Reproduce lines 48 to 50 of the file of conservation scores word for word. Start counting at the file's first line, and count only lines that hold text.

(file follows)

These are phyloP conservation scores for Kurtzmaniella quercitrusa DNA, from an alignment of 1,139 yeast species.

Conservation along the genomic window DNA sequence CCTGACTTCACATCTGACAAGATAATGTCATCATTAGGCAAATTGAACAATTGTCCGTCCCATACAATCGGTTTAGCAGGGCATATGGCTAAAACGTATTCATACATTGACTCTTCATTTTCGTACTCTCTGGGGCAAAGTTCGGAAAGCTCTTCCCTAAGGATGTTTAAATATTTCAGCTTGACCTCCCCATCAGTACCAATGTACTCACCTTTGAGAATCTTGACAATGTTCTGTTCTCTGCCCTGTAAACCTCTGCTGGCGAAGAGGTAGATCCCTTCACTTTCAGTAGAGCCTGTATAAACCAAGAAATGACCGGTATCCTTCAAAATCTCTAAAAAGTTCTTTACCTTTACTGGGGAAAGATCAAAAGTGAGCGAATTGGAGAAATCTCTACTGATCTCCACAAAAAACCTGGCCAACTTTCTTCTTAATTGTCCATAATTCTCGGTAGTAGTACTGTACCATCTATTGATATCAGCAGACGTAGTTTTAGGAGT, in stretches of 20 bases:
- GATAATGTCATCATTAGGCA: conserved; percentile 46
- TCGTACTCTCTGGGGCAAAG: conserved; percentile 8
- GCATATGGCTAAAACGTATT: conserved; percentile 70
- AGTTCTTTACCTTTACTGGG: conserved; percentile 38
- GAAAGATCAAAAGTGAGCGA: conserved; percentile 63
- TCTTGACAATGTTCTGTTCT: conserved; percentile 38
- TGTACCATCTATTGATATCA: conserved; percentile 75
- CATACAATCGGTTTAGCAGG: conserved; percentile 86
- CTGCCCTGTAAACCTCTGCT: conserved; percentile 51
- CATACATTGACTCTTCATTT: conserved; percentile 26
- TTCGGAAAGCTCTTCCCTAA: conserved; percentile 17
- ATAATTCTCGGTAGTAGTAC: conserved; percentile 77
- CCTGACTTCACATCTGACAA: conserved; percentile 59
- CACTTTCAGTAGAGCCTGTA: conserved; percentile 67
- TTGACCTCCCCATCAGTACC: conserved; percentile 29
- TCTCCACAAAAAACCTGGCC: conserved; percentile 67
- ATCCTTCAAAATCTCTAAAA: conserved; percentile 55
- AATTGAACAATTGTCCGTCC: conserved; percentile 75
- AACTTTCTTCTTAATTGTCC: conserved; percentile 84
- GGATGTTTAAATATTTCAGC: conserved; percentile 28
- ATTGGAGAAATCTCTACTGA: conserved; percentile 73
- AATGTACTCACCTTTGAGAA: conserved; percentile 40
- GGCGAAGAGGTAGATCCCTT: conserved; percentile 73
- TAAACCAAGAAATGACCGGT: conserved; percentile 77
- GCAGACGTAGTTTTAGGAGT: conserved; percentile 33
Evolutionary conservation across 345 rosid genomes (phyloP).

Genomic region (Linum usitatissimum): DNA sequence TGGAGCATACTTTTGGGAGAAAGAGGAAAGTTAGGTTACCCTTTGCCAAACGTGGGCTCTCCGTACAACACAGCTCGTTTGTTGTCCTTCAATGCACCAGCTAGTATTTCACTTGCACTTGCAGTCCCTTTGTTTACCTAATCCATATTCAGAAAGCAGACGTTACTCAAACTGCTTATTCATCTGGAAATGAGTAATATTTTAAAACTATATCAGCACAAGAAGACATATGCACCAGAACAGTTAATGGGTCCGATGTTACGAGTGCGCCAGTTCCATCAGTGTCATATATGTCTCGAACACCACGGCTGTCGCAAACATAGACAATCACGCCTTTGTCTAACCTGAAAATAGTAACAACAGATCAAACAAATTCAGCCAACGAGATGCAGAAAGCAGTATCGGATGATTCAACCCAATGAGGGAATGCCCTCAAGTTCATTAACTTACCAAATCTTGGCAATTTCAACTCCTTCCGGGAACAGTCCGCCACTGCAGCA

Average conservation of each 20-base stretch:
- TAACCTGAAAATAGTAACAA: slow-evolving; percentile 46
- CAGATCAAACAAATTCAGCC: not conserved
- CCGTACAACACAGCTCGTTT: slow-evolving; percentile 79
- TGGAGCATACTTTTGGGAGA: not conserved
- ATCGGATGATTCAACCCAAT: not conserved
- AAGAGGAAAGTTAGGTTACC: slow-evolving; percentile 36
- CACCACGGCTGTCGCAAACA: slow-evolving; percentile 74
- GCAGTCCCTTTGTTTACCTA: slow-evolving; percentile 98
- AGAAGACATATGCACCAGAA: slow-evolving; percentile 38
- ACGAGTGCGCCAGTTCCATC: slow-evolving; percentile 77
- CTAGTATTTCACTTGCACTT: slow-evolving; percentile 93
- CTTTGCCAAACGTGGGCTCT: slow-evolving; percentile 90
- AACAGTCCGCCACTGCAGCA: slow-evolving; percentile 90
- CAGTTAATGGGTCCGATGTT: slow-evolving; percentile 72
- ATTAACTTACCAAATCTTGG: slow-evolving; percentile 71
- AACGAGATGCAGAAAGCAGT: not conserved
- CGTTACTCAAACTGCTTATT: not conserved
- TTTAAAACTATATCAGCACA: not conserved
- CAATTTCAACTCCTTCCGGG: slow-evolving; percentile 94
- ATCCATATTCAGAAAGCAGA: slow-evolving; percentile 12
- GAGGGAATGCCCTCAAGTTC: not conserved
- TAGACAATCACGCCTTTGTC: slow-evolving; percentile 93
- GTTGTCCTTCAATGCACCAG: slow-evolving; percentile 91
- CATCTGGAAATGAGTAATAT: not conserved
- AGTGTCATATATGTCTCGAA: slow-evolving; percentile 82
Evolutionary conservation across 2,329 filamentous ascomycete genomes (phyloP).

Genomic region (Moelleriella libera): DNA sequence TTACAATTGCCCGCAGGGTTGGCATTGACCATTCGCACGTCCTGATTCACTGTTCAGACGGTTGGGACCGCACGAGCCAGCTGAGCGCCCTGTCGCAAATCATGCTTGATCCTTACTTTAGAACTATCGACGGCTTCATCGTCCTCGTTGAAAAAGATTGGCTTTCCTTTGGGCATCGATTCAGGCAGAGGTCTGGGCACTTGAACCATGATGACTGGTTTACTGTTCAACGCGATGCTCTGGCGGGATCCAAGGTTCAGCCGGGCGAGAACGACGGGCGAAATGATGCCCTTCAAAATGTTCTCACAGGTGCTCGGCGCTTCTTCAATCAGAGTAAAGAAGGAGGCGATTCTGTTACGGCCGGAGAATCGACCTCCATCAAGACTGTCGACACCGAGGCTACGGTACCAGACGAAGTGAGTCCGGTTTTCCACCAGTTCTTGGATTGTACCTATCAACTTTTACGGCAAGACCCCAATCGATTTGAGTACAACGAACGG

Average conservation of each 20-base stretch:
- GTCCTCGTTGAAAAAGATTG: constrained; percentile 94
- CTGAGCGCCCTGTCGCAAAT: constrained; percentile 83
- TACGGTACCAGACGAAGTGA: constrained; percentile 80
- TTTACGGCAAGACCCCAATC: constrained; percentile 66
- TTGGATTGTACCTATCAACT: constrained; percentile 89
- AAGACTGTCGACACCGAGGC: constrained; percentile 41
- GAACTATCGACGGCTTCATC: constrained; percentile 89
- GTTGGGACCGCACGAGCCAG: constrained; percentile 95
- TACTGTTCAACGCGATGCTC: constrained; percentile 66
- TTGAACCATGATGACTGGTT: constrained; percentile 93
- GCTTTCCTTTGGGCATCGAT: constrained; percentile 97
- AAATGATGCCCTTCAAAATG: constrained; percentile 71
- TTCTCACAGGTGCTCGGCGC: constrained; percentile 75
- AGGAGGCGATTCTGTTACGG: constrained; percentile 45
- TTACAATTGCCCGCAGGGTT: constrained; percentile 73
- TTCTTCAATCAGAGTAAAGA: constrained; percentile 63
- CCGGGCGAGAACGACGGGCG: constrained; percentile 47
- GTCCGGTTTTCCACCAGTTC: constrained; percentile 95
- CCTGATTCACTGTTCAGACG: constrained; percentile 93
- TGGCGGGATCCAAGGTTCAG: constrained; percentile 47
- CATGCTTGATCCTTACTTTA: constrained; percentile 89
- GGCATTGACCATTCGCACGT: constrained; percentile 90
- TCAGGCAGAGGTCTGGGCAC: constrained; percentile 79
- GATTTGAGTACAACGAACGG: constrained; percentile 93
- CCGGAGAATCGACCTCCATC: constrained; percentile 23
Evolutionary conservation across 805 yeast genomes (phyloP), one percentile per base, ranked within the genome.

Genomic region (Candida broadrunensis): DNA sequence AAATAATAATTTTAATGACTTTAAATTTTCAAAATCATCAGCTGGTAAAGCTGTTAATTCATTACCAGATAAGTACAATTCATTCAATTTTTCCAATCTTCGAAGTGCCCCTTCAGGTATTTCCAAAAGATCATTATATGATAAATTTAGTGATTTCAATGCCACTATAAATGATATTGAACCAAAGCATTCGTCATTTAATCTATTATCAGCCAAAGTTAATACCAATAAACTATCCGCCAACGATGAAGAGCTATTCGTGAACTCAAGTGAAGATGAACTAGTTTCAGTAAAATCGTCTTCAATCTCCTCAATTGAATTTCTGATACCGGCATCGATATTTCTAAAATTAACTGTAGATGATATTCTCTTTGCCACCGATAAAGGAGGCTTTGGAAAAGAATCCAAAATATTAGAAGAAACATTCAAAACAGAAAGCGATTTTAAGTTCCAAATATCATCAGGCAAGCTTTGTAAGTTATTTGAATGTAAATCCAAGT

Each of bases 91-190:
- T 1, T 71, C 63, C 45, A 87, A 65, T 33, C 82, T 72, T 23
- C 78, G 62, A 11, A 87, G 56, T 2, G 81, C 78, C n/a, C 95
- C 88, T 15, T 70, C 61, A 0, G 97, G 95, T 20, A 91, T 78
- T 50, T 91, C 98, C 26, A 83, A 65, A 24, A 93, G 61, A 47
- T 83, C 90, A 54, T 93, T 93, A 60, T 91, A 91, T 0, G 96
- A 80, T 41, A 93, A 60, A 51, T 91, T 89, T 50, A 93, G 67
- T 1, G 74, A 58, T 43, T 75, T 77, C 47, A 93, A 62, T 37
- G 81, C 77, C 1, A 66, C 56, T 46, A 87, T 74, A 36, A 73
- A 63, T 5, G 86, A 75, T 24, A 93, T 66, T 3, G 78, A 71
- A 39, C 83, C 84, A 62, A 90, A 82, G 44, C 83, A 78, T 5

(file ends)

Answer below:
- TTTAAAACTATATCAGCACA: not conserved
- CAATTTCAACTCCTTCCGGG: slow-evolving; percentile 94
- ATCCATATTCAGAAAGCAGA: slow-evolving; percentile 12